Saturday, August 9, 2008

Washington Island Wake

There's only one way to reach Washington Island, Wisconsin with your vehicle in tow. The Washington Island Ferry, Inc. crosses a six-mile waterway between the Door County peninsula and the island, a watery expanse known as 'Death's Door,' a dozen times each day.

I put on and removed my jacket three times during our half hour ferry ride, as rain clouds and wind currents ebbed and flowed. Dozens of passengers craned their necks for views of the calm blue waterway while gulls soared high above. SUVs, motorcycles, and other passenger vehicles, many decorated with kayaks and bicycles, crowded the lower deck.

After several hours spent exploring the island we returned to 'the Door,' as evening sun rays lengthened and the water's surface glittered like a million stars. Storm clouds receded and a frothy wake foamed and churned behind us.

Friday, August 8, 2008

Baking in Healdsburg

It has been 85 years since Costeaux French Bakery opened in the sleepy Sonoma, California village of Healdsburg, and nearly 30 years since the Seppi family made it their own. Today, the bakery is renowned for its sourdough and specialty breads that have won numerous gold medals and sweepstakes, as well as irresistible desserts and pastries.

But there's more to Costeaux Bakery than baked goods. Stop by for a bowl of French Onion Soup, a thick brown broth with plenty of pepper and three small medallions of sourdough floating near the top, large onion chunks and mozzarella gratings. Or try their grilled turkey sandwich, with tangy cranberry, pungent aioli, creamy Brie, crisp microgreens, and ultra-fresh avocado, on multigrain bread.

Residents also turn to Costeaux for great-grandmother's anise-flavored biscotti, decadent pastries and amazing custom wedding cakes. It could take several luscious weeks to try all of their 1,000+ products.

Wednesday, August 6, 2008

Luscious Lemon II

Many people know the tiramisu in Italian restaurants as a dessert that incorporates ladyfingers, mascarpone cheese, chocolate, coffee, and perhaps marsala wine. But I recently tried a recipe from Whole Foods for Lemon Tiramisu, which gets its creaminess from part-skim ricotta cheese, and its lemony zing from Limoncello as well as lemon juice.

There's no baking involved and, after a few hours of refrigeration, this lemony treat easily 'falls' from its upended serving dish onto a plate, ready for serving. Check out this recipe for a summery version of an old favorite.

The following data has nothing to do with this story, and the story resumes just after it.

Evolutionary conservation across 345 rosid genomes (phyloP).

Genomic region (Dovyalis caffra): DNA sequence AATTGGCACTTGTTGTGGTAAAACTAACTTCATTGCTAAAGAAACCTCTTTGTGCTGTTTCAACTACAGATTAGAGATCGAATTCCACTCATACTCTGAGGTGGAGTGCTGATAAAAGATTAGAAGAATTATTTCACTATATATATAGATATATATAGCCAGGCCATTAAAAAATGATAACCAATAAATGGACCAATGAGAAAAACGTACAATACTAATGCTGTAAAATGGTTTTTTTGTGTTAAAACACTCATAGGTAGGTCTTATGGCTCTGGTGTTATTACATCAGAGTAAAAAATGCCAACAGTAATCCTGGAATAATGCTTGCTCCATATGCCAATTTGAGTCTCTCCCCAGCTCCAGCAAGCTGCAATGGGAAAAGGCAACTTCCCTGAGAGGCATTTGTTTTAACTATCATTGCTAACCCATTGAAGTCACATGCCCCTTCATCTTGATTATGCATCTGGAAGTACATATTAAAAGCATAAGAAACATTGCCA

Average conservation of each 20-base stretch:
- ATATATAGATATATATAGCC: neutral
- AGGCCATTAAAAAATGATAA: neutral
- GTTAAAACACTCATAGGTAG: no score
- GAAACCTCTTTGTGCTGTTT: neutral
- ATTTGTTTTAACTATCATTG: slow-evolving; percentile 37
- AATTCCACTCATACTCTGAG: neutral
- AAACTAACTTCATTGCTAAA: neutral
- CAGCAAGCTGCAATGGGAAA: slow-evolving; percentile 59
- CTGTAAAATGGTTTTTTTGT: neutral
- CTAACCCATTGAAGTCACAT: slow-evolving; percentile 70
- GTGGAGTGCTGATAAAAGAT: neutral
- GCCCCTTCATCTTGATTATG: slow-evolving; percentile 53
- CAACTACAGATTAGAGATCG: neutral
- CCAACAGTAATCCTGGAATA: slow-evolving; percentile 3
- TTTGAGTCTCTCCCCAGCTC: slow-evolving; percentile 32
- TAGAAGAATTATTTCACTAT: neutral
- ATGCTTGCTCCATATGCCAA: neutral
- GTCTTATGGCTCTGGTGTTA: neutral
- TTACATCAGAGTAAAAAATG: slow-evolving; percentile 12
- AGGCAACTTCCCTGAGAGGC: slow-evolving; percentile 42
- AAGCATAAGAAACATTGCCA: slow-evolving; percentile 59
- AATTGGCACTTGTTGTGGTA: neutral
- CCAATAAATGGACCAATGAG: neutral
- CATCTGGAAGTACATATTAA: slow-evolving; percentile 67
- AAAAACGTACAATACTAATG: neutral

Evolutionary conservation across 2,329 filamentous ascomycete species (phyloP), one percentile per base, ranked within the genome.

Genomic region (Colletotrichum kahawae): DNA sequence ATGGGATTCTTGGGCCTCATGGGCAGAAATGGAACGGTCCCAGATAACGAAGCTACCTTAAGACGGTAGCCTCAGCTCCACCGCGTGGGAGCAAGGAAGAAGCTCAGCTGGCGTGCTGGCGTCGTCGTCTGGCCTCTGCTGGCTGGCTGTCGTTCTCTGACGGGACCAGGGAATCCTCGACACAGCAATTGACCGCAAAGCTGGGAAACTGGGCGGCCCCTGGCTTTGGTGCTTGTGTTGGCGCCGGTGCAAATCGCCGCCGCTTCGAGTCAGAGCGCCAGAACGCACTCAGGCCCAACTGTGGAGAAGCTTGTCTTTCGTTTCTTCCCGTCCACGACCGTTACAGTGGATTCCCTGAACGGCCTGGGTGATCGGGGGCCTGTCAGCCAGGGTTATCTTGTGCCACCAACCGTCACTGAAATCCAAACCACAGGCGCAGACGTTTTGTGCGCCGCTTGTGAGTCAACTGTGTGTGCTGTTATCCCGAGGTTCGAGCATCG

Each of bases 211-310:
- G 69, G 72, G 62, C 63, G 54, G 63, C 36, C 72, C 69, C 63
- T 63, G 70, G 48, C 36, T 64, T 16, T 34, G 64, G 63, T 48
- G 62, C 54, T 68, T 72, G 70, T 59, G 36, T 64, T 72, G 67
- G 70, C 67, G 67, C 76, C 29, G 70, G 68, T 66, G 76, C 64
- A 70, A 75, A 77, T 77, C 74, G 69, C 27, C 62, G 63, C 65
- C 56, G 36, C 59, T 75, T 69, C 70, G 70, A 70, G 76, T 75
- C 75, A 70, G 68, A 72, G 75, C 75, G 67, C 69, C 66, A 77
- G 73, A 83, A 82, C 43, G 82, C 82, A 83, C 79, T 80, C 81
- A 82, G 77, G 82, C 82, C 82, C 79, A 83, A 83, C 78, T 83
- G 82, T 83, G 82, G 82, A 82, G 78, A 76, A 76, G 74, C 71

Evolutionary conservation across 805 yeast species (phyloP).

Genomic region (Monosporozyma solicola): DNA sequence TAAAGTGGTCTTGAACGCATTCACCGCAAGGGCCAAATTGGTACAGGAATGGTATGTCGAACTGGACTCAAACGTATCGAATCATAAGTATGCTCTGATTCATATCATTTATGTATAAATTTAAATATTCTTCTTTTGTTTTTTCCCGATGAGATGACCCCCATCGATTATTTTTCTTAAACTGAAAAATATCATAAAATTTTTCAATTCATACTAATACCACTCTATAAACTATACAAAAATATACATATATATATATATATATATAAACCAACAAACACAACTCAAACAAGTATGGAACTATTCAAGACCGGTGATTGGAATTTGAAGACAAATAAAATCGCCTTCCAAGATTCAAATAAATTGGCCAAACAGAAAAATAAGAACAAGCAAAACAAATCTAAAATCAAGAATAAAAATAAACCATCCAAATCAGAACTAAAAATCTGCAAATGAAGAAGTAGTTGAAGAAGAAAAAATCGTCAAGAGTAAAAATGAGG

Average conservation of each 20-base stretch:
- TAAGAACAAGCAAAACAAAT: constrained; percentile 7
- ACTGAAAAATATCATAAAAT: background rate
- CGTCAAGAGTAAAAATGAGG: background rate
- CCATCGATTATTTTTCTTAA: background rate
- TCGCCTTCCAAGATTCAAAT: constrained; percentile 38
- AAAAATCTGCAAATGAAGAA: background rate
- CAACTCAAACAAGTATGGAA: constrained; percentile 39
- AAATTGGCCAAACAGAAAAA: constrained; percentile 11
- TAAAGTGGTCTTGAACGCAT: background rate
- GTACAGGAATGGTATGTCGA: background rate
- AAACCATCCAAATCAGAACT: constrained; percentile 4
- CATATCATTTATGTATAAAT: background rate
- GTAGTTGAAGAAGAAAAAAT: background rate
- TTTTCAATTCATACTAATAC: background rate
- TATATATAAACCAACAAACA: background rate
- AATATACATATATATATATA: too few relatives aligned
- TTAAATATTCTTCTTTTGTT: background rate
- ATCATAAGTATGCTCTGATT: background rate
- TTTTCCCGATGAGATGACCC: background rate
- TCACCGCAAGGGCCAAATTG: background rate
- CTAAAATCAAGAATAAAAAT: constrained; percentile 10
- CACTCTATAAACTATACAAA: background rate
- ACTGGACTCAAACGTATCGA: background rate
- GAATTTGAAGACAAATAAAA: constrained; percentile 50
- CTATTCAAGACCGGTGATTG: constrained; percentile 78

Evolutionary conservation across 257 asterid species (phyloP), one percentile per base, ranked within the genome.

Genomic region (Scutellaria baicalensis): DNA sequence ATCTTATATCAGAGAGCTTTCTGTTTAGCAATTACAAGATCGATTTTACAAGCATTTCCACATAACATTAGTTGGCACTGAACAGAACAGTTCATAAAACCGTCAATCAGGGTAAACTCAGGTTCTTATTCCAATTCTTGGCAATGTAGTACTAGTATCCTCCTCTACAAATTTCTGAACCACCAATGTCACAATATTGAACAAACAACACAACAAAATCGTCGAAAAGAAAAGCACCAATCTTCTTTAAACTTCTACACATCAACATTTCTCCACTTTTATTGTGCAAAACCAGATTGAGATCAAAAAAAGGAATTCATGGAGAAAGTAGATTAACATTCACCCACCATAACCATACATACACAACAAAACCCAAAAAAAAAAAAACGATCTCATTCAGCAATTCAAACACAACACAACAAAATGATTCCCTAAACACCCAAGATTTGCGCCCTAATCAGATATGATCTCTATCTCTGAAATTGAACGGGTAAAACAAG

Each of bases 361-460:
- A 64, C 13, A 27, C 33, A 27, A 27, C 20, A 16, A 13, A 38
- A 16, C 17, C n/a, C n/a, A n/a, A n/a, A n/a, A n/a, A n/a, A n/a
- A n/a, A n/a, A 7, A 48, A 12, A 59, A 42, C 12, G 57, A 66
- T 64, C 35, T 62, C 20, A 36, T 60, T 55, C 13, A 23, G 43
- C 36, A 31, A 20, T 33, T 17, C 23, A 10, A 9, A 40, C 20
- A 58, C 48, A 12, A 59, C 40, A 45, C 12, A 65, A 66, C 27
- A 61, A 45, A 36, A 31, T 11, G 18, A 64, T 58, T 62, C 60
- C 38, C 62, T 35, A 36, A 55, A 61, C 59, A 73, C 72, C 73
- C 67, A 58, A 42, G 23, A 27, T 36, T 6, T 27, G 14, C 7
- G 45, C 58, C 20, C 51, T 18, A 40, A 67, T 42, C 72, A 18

Lemon Tiramisu
Serves 6-8

2 pounds part-skim ricotta cheese
1/2 cup sugar
pinch of salt
zest of 3 lemons
juice of 3 lemons
1/3 cup Italian lemon liqueur
2 teaspoons cold water
6 ounces ladyfinger cookies (about 40 small cookies)

Special equipment = 1 3/4 quarts capacity bowl or mold

In a large mixing bowl, use a spatula to mix the cheese, sugar, pinch of salt and lemon zest together well. Taste cheese mix and add more sugar if needed, according to taste. Set aside.

Strain lemon juice and mix in a small bowl with the lemon liqueur and the water. To start assembling tiramisu, dip the ladyfinger cookies (one by one) in the liqueur lemon juice mix briefly, and then arrange the cookies in the bottom of the serving bowl. After covering the bottom, place the soaked cookies up the sides of the bowl, overlapping slightly if necessary to cover all around the bottom and sides of the bowl.

Add all the cheese mix to the bowl and press slightly with spatula. Cover the top of the bowl with the remaining soaked cookies. Cover with wrap and place in the refrigerator to chill for about 2 hours. Once firm, the tiramisu may be turned over onto a plate to unmold or have the servings scooped from the bowl directly onto plates.

Monday, August 4, 2008

Al Johnson's Goats

At Al Johnson's Swedish Restaurant in Sister Bay/Door County Wisconsin, the goats that graze on the roof are almost as famous as the Johnson family's authentic Scandinavian cuisine. Soon after the Johnsons transformed their restaurant operation by importing log buildings from Norway to Door County, in 1973, one of Al's friends put the first goat on the roof.

Today a short lawn - complete with clover flowers - grows across the entire roof of the main building. Approximately half a dozen goats, from young kids to older adults, graze and play there, snooze, and bask in the sun on each temperate day, between May and October. But throughout their work days, the goats are seemingly oblivious to their celebrity status and the hundreds of photos taken by amazed onlookers.